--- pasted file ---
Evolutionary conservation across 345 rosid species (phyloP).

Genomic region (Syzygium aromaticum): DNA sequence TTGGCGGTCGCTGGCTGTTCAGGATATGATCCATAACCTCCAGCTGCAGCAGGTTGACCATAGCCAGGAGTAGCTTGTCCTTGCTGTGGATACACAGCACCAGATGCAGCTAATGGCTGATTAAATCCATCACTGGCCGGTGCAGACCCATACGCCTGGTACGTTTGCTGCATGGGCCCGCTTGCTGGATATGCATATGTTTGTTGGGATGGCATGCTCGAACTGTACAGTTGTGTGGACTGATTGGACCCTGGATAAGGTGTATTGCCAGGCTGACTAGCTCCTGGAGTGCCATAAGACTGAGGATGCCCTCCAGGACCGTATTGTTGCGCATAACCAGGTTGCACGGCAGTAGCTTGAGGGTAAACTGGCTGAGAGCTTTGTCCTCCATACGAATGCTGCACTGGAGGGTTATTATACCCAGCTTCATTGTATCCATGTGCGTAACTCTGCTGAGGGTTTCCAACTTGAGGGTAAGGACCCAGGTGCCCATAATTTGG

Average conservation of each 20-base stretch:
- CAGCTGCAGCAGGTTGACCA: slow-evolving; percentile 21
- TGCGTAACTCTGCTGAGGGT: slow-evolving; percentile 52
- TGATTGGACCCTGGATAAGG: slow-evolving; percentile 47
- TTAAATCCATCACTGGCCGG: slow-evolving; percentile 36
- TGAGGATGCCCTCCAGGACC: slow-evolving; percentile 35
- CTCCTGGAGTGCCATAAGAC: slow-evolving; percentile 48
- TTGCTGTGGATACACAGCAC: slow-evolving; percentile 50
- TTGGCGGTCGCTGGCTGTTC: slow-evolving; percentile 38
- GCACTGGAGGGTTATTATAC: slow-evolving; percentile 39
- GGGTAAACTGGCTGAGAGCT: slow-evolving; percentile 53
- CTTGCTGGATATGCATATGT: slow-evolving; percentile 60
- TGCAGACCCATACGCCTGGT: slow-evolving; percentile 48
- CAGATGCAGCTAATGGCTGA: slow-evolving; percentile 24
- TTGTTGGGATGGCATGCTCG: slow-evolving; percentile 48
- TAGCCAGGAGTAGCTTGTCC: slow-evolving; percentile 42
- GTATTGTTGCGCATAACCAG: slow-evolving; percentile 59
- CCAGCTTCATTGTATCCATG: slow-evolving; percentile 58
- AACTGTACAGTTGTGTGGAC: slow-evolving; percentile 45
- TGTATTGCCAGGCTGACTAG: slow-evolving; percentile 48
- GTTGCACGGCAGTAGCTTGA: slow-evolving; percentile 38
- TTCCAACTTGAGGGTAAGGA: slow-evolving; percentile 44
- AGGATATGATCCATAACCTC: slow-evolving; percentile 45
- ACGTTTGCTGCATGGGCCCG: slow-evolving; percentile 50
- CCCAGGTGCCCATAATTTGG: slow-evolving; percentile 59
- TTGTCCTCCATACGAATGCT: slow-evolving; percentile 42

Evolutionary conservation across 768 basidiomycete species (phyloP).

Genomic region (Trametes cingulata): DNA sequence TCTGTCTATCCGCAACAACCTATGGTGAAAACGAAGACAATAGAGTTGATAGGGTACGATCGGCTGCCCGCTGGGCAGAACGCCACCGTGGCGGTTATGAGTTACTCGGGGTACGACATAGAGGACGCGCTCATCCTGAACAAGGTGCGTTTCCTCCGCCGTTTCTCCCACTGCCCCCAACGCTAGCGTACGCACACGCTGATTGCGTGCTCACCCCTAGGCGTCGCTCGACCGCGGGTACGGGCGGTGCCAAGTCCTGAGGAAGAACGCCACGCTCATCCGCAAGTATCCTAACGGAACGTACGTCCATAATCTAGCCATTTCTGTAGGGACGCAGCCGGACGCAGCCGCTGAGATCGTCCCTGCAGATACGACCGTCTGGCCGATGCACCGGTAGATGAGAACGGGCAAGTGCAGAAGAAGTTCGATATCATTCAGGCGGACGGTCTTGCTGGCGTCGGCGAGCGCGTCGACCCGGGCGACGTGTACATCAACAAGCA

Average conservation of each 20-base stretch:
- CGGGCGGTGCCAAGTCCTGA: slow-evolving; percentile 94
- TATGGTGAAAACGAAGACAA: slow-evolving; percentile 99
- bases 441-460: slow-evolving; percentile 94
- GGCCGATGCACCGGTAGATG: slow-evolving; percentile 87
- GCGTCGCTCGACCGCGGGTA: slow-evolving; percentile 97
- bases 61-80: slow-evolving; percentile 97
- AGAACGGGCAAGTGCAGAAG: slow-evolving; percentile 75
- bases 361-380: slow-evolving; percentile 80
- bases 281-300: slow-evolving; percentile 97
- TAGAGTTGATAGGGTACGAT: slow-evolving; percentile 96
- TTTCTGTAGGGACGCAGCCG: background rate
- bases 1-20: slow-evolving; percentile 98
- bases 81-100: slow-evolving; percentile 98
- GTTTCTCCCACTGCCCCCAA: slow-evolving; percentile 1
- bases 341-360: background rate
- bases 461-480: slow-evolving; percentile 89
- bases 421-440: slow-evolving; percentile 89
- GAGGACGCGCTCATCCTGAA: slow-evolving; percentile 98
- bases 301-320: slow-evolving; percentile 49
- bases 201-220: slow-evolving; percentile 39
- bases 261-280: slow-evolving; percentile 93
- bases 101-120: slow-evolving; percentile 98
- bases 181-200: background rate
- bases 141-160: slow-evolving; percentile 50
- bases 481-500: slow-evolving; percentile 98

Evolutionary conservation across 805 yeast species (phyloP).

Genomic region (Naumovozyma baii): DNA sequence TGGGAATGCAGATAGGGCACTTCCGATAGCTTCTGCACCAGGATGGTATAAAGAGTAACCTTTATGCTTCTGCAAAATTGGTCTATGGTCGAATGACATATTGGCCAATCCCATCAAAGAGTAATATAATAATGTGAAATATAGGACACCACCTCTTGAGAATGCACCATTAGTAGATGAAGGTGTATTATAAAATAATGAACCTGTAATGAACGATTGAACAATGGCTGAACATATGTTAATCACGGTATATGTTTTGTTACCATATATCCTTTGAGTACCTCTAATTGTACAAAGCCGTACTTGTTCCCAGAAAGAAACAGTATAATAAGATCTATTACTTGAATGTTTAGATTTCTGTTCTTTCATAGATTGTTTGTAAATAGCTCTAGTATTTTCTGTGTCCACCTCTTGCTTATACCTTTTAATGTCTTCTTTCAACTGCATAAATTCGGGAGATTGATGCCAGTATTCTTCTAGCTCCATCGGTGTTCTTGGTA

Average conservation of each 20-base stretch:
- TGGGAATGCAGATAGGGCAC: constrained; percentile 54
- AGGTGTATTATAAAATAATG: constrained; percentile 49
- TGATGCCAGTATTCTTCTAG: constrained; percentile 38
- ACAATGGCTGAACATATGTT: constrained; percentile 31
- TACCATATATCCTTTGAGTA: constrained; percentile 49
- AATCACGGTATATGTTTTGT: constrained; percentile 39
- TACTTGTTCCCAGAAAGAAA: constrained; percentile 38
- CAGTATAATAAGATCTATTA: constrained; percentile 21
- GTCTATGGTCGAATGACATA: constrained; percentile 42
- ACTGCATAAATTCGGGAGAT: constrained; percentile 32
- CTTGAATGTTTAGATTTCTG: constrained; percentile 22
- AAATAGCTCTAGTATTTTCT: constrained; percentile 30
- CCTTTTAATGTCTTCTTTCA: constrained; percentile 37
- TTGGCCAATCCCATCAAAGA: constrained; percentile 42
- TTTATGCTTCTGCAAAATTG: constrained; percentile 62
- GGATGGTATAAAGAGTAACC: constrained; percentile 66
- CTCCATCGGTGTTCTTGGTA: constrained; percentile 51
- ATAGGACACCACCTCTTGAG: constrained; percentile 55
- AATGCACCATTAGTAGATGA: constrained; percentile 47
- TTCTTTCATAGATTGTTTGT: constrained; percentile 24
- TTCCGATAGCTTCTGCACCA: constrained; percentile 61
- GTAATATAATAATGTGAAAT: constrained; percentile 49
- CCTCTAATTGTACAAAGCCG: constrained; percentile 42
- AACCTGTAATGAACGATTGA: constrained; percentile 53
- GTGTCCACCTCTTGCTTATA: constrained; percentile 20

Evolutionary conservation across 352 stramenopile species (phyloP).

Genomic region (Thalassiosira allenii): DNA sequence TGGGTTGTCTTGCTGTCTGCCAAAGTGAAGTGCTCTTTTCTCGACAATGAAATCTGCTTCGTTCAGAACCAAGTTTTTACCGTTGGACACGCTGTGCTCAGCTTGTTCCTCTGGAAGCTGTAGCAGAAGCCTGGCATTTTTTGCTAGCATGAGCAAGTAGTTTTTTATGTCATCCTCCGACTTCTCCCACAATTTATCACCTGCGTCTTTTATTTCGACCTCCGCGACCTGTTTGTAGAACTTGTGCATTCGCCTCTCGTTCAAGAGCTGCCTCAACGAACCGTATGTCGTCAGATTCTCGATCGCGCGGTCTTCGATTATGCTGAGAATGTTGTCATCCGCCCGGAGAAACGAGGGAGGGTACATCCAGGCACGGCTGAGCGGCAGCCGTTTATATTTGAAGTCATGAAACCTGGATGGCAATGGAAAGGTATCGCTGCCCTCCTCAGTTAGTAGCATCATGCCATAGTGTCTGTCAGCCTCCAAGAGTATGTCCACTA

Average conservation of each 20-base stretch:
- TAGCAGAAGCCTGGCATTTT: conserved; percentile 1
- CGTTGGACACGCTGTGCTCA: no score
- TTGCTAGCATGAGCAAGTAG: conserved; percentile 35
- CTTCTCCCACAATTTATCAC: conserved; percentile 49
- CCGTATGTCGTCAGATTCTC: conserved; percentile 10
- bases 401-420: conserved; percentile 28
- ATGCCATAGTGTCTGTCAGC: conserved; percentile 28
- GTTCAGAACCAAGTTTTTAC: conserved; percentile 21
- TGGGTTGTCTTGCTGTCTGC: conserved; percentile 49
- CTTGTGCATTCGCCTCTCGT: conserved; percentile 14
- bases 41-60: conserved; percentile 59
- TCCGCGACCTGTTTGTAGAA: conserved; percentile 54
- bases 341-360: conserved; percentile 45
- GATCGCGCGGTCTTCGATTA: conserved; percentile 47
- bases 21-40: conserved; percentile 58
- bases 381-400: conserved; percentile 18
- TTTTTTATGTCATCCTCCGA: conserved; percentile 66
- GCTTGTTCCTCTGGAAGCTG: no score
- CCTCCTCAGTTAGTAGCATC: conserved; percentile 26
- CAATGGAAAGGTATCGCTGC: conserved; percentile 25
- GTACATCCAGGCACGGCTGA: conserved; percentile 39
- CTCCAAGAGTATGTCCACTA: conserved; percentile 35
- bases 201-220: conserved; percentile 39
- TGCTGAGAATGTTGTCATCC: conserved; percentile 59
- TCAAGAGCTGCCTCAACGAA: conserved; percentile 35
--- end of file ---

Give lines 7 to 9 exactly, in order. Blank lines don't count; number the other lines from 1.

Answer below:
- TTAAATCCATCACTGGCCGG: slow-evolving; percentile 36
- TGAGGATGCCCTCCAGGACC: slow-evolving; percentile 35
- CTCCTGGAGTGCCATAAGAC: slow-evolving; percentile 48